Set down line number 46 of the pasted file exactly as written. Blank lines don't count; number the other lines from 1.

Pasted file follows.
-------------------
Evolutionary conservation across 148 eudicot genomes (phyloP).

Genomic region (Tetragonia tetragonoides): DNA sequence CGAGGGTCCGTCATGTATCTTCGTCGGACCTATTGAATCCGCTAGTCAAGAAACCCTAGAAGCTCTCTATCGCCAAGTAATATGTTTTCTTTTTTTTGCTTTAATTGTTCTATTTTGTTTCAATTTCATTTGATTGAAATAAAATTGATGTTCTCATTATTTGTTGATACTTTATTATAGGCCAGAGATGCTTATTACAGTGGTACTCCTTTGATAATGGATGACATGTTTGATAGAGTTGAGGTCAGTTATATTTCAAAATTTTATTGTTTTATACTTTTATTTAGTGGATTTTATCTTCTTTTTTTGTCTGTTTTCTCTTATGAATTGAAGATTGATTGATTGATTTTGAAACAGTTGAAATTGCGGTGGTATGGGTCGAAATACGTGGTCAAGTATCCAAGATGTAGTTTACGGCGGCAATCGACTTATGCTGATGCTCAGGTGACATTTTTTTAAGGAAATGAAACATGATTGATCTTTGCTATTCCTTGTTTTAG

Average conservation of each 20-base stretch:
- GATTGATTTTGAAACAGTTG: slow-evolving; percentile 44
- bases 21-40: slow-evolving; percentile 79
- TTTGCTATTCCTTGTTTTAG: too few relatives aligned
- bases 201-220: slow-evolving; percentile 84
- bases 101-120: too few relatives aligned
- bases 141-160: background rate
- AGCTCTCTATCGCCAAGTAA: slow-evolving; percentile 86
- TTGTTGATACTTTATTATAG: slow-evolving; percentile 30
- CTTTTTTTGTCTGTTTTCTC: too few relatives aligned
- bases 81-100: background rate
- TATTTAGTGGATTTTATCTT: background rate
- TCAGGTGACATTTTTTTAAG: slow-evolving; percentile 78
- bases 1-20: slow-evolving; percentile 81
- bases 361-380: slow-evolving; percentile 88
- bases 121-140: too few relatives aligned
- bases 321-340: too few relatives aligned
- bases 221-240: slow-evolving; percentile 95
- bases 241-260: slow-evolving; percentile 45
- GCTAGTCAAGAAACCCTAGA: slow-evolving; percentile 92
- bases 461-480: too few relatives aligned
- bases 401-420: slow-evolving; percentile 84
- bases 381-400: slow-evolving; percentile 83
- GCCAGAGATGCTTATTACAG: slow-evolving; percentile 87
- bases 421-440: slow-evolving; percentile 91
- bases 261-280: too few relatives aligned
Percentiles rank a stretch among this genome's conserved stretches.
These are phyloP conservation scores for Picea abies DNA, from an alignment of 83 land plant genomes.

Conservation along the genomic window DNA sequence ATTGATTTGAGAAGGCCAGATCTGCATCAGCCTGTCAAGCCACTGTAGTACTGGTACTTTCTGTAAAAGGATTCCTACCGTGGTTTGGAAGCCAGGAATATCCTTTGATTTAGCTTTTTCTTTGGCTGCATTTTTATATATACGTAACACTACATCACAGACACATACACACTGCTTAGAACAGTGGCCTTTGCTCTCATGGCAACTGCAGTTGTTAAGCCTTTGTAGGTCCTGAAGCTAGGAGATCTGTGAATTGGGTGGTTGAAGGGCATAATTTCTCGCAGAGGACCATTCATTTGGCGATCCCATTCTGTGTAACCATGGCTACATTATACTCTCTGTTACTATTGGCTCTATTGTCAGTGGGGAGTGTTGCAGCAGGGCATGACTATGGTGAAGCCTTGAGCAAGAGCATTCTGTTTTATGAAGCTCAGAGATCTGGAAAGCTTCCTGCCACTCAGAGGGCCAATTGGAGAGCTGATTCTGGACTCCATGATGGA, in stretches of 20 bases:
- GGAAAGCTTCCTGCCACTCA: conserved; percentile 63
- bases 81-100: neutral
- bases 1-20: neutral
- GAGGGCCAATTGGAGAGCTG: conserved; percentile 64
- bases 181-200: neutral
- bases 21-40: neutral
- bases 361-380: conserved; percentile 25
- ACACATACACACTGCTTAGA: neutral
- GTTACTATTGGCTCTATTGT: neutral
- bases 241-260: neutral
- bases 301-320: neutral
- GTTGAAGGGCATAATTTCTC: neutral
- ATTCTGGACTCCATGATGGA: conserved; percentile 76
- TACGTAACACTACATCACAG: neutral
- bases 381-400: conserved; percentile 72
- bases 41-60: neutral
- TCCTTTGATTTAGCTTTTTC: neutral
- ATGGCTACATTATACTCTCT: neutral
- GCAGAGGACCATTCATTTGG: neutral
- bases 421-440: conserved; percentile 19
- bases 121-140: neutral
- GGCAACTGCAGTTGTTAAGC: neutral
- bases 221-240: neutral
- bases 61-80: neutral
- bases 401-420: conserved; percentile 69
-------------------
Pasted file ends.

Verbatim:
- bases 381-400: conserved; percentile 72